‘Day Without Latinos’: 20,000 protest Republican immigration bills in Wisconsin
Some businesses even closed shop for the day or at least a few hours. Voces de la Frontera, one of the organizing activist groups, listed tattoo parlors, tax services, daycares, and cafes closing statewide in a press release.
“It’s a very, very peaceful crowd,” a Madison police official told Fusion, confirming zero arrests. “Lots of families there with their children.”
At issue were two pieces of legislation, Assembly Bill 450 and Senate Bill 533. The first would bar any Wisconsin city from restricting its own police force from asking a detained person their immigration status. The goal is to prevent “sanctuary city” policies like those practiced in San Francisco or New York City, where municipal funds or resources are withheld as a method of non-cooperation in the enforcement of federal immigration laws. AB 450 is on its way to the state Senate after passing the Republican-controlled Assembly on partisan lines.
SB 533, which inversely is on its way to the Assembly after a partisan passage in the state Senate, prohibits the distribution of photo IDs by local governments except for employment purposes. The IDs would have to be clearly marked to show they aren’t to be used for voting. Those opposed to SB 533 say local IDs are needed for immigrants, the homeless, and other people who have a hard time obtaining a state ID.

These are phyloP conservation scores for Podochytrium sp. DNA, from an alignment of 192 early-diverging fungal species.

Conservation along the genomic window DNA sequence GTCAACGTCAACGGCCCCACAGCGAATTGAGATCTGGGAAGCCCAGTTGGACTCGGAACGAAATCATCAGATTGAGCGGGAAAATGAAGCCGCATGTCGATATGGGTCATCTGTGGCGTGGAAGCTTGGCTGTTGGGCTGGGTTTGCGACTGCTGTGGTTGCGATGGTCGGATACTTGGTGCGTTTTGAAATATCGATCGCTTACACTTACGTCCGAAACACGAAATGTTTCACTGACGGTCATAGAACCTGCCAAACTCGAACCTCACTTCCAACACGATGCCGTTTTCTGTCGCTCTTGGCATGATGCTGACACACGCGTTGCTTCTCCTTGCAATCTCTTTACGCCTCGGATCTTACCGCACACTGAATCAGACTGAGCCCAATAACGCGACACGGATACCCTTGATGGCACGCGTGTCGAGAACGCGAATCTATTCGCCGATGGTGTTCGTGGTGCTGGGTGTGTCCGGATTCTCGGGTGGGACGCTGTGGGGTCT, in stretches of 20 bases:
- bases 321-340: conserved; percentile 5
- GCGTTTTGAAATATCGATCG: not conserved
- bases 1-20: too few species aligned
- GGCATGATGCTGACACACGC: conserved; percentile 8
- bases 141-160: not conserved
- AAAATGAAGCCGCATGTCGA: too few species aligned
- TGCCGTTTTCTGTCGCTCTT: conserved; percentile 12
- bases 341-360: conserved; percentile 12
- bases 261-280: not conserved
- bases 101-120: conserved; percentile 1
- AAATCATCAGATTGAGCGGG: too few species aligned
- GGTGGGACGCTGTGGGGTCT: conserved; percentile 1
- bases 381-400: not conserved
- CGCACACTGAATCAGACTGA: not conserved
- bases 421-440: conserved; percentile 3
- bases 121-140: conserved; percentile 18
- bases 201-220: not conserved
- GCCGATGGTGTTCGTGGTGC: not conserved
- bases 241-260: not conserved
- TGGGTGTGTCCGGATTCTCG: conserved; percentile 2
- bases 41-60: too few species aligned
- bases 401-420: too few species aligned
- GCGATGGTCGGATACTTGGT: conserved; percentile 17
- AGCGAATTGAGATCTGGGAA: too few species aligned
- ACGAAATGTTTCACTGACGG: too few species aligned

Luz Sosa, professor at the Milwaukee Area Technical College and organizer with Citizen Action of Wisconsin, said the point of the protest was to “let people know how much Latinos contribute to this state,” in a Fusion interview.
“We’re not going to stand by and be discriminated against and have our rights trampled on,” Sosa said.
Don Niles, who owns a dairy farm, allowed some of his employees to take the day off with full pay in order to not lose his entire workforce to the festivities. In an interview with the Milwaukee Journal Sentinel, Niles empathized with their stance against the bills, which they see as sending a message they’re unwanted in the state.
“That disturbs me very much because my employees are very welcomed,” Niles said. “The vast majority of my workforce, with the exception of my family and two other people, are all from outside the United States originally.”
According to the Journal Sentinel, 90 percent of Wisconsin’s dairy farm workers are from Mexico.
Estimates of the day’s protesting crowd ranged from 14,000 people as Fusion reported and 20,000 as WMTV reported, both citing the Madison Police Department.